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Breeding Aluminum Tolerance into Wheat

By Linda McElreath
December 27, 2001

Increasing wheat yields at the present rates, on the world’s richest soil, may not be enough to provide adequate nourishment to people in countries with rapidly growing populations, according to an Agricultural Research Service geneticist in Columbia, Mo.

The world’s less productive soils must also produce much higher wheat yields to feed the world population, projected by the United Nations to hit 9 billion people in 2040, according to J. Perry Gustafson at the ARS Plant Genetics Research Unit in Columbia. Increasing dependence will be placed on acidic, high-aluminum soils.

Aluminum, found mostly just below the topsoil, impairs plant growth on nearly 2.5 billion of the world’s 8 billion acres of cropland, including 86 million U.S. acres.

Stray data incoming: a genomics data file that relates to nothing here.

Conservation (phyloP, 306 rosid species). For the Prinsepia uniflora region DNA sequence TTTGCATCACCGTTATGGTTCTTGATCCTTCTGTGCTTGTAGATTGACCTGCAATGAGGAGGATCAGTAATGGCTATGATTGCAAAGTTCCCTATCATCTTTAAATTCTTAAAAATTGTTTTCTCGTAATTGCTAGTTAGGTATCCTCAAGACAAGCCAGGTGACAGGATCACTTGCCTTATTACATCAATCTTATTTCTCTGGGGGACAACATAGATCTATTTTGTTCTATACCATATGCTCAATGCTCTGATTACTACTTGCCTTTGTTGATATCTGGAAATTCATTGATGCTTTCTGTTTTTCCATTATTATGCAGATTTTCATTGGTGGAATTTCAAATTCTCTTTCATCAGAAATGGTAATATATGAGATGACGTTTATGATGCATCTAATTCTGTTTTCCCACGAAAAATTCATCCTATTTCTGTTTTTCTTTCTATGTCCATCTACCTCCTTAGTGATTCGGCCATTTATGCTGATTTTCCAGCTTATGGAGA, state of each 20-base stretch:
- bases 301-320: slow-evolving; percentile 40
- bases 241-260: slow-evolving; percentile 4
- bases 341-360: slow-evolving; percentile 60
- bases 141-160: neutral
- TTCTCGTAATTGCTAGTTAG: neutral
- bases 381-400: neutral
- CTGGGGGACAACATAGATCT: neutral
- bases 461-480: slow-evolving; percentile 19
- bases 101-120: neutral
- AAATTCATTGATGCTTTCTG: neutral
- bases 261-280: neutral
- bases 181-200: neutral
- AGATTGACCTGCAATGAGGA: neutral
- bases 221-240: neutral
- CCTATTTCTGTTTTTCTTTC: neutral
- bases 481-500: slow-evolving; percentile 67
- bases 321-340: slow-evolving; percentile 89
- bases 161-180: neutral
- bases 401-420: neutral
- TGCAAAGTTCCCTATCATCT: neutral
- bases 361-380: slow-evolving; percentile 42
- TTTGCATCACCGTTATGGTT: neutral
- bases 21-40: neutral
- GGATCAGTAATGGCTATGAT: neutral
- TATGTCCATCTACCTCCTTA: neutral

When soils are acidic, more aluminum is available in the soil and plant growth is restricted. Gustafson wants to help plant breeders develop new wheat varieties with genes enabling plants to yield abundantly on this type of soil. Another way to increase yields, beside breeding, is to add lime to deacidify soils, but hauling lime long distances is expensive.

In researching ways to tap into genetic resources for improving aluminum tolerance, Gustafson and colleagues have identified a major wheat gene for aluminum tolerance, found between two closely situated marker genes. Wheat breeders can now select breeding lines that have these markers in order to breed for aluminum tolerance. This marker-assisted selection may halve the current 10 to 15 years it takes to develop a new variety.

Also, borrowing genes from another cereal, rye, may be wheat’s best hope for surviving on acidic, high-aluminum soils. The research on mapping rye genes may help breeders place desirable rye genes into wheat-rye crosses without sacrificing wheat’s desirable agronomic and food qualities. Gustafson has found molecular markers in rye that are closely linked to the aluminum tolerance genes and can help transfer desirable rye genes into wheat.

A more detailed story on the research is in the December issue of Agricultural Research magazine.

ARS is the U.S. Department of Agriculture’s chief scientific research agency.